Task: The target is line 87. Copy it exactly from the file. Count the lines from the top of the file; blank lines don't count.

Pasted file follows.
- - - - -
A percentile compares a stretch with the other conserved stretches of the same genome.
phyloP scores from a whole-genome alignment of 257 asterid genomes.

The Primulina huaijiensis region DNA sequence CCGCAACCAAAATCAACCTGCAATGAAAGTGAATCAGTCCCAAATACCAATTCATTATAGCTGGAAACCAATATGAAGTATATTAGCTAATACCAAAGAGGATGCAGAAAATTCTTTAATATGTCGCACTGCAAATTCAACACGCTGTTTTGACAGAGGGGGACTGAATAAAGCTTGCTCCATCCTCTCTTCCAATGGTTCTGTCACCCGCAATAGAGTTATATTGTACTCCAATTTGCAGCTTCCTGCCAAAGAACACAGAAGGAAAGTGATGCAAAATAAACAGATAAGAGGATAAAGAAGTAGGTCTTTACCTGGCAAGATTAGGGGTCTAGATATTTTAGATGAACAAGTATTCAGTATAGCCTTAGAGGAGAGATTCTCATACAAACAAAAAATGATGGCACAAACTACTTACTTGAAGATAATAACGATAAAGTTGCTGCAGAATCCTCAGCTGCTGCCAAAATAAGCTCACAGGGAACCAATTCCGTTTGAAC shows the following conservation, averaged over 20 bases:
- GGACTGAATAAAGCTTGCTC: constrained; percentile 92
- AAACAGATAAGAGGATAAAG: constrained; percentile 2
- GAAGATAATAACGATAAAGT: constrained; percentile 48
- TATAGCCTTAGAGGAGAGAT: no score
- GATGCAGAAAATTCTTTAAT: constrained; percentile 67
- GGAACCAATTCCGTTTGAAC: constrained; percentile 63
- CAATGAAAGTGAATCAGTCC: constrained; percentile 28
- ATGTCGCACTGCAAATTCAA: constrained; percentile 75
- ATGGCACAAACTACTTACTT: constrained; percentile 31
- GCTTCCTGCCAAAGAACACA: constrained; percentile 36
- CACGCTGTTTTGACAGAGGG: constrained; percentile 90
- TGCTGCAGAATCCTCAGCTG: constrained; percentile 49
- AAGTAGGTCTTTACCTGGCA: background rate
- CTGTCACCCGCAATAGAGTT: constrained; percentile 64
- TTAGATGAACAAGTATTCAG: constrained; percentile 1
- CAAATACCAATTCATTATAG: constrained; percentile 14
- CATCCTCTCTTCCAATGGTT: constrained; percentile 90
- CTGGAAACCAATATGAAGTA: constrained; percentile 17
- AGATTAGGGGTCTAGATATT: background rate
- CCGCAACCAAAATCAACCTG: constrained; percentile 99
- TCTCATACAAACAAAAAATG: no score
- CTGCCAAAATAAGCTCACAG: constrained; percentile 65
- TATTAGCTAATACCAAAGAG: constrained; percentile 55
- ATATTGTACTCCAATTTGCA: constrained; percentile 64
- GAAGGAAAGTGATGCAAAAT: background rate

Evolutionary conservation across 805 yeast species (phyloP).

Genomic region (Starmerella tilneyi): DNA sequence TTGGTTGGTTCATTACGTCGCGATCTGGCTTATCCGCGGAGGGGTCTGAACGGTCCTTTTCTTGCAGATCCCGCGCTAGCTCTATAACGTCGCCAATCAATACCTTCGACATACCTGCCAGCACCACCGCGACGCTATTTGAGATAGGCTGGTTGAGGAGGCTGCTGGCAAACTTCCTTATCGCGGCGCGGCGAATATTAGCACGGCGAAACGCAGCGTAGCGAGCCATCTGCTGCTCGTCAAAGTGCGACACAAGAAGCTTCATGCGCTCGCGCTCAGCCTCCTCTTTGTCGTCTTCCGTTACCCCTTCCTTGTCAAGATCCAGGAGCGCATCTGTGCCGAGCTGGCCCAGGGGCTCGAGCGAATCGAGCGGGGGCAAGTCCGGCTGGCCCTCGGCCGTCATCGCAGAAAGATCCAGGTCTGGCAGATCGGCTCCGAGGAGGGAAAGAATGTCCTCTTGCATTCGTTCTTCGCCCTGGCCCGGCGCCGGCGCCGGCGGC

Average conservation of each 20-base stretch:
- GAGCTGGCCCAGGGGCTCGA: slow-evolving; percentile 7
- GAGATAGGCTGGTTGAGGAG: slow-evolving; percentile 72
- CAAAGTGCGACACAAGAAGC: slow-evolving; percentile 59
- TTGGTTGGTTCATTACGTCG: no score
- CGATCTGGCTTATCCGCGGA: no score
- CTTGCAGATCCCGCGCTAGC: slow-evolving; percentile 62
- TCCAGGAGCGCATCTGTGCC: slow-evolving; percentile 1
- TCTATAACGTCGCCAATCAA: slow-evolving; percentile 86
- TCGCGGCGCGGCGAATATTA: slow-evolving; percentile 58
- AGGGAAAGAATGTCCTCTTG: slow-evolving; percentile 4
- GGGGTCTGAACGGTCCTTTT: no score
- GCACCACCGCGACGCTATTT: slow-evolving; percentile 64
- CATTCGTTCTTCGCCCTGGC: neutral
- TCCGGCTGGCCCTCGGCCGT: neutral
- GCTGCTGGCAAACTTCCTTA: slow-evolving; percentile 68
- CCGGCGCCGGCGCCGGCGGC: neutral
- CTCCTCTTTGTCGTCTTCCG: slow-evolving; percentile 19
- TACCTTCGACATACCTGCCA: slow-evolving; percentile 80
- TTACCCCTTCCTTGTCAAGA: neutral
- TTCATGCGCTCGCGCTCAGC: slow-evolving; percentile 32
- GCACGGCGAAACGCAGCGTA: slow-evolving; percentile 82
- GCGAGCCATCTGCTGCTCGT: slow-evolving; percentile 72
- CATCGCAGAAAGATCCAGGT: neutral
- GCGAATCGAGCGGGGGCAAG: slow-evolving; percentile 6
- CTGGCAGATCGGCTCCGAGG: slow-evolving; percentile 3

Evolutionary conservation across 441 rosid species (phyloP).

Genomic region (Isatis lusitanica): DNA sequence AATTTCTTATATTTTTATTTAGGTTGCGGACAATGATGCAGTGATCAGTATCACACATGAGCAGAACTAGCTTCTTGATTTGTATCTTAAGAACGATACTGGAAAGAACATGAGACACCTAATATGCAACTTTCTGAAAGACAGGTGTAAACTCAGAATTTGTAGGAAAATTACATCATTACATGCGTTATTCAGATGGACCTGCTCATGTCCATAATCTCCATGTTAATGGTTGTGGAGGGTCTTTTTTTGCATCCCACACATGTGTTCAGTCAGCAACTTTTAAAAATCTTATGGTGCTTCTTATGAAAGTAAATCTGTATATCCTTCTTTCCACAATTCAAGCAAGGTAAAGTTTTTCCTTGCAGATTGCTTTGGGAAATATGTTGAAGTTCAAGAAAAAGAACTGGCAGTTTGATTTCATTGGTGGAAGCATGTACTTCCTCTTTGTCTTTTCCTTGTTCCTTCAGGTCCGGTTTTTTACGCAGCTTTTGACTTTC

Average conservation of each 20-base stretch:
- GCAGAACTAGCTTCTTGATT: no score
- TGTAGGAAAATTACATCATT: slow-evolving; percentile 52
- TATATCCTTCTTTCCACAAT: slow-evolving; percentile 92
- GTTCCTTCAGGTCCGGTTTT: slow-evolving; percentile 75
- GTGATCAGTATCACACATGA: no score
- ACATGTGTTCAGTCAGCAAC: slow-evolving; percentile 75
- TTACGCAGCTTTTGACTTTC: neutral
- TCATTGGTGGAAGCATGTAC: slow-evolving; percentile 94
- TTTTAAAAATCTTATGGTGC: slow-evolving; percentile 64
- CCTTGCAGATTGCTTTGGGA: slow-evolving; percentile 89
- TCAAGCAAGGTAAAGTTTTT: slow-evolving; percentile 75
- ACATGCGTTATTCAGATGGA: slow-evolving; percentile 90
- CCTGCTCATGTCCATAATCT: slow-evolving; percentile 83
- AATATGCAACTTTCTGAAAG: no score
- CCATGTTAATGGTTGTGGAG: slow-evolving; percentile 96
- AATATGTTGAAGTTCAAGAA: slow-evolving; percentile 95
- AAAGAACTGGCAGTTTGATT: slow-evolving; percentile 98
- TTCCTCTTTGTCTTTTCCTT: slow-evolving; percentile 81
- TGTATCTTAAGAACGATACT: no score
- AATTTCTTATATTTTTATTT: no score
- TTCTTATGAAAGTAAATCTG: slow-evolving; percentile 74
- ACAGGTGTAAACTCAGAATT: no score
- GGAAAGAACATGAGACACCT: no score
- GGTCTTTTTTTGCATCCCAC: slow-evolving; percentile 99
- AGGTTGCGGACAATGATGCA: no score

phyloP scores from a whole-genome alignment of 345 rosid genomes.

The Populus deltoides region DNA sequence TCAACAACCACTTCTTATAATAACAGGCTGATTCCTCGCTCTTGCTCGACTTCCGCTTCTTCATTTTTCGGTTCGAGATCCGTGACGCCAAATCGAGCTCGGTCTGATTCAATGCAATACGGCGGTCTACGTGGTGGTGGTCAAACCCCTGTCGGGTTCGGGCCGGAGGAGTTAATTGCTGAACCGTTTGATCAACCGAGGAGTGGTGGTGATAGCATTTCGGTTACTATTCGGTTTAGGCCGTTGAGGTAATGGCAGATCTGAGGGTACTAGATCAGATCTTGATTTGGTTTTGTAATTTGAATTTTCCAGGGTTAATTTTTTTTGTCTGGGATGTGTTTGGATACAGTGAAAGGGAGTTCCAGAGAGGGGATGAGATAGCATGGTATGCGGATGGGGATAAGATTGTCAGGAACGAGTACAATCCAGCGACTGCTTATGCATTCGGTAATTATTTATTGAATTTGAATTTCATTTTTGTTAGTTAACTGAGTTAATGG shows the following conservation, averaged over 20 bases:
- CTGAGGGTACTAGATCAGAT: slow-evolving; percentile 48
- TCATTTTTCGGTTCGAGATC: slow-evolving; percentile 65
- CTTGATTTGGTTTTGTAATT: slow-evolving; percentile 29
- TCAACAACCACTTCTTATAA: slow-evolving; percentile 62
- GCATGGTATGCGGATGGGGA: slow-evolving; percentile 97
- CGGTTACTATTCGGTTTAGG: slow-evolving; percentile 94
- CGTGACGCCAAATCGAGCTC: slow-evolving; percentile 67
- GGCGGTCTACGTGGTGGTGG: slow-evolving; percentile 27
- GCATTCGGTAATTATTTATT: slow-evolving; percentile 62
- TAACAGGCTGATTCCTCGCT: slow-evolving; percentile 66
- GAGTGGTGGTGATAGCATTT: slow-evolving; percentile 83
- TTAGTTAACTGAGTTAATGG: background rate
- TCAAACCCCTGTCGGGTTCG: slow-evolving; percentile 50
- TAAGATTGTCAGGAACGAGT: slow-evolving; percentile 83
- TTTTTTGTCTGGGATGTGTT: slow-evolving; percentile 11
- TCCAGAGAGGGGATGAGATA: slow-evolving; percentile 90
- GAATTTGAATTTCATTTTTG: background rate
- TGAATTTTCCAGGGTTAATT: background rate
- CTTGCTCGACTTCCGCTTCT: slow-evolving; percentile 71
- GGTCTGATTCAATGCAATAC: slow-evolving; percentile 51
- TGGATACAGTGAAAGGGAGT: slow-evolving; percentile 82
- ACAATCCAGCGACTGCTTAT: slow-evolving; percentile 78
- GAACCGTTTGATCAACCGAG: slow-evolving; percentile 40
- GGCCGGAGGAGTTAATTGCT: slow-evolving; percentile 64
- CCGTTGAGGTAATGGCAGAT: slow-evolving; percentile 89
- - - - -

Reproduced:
- CTGAGGGTACTAGATCAGAT: slow-evolving; percentile 48